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Card game

Related subjects: Games

Background Information

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A card game is any game using playing cards, either traditional or game-specific. Countless card games exist, including families of related games (such as poker). Some games have formally standardized rules, while rules for others can vary by region, culture, and person.

The deck

A card game is played with a deck of cards intended for that game that are identical in size and shape. Each card has two sides, the face and the back. The backs of the cards in a deck are indistinguishable. The faces of the cards in a deck may all be unique, or may include duplicates, depending on the game. In either case, any card is readily identifiable by its face. The set of cards that make up the deck are known to all of the players using that deck.

Although many games have special decks of cards, the standard deck contains 52 cards in four suits (clubs, diamonds, hearts, and spades) and thirteen ranks running from two (deuce) to ten, jack, queen, king, and ace. In addition to games that use the standard deck, there are also games that use some modification of the standard deck, for example removing all cards of rank lower than some rank (as in a pinochle deck), adding a special card ( joker) to the standard deck, or rearranging the ranks of the cards (i.e. "ace-low" or "deuce-high"). Many European regions have their own variants of the standard deck having different names and imagery for suits, or having a different set of ranks in the cards.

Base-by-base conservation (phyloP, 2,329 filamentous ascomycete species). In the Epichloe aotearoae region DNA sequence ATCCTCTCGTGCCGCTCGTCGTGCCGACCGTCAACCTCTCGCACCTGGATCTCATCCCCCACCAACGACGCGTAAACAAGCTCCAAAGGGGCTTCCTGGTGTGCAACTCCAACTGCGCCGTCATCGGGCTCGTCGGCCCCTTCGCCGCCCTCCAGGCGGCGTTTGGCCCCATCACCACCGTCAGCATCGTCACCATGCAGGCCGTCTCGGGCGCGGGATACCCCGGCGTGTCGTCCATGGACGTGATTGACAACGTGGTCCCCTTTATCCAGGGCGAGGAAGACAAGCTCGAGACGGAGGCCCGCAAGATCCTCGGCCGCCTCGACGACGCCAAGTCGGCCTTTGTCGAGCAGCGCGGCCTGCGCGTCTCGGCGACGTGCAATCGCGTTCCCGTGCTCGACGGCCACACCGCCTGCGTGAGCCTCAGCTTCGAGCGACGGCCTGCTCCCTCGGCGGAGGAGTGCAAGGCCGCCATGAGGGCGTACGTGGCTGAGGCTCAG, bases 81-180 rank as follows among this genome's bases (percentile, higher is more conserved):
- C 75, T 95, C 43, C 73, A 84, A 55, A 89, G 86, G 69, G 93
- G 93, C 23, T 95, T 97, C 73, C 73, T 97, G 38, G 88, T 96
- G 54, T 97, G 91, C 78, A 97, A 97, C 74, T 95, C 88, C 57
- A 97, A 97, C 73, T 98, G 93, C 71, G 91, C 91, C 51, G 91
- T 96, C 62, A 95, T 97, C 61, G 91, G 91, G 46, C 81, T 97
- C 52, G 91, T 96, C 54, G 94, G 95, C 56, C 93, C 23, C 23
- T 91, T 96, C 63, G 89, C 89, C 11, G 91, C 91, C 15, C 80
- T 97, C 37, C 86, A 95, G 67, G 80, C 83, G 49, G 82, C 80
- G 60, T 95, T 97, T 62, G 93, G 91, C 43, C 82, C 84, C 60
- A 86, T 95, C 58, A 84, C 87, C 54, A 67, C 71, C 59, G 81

There are also some card games that require multiple standard decks. In this scenario, a "deck" refers to a set of 52 cards or a single deck, while a "pack" or "shoe" (blackjack) refers to the collection of "decks" as a whole.

The deal

Card game, 1895

In games where cards are distributed among players, 'deal' is the act of that distribution. Dealing is done either clockwise or counterclockwise. If this is omitted from the rules, then it is assumed to be:

  • clockwise for games from North America, North and West Europe and Russia;
  • counterclockwise for South and East Europe, Asia, South America and also for Swiss games.

A player is chosen to deal. That person takes all of the cards in the pack, arranges them so that they are in a uniform stack, and shuffles them. There are various techniques of shuffling, all intended to put the cards into a random order. During the shuffle, the dealer holds the cards so that he or she and the other players cannot see any of their faces.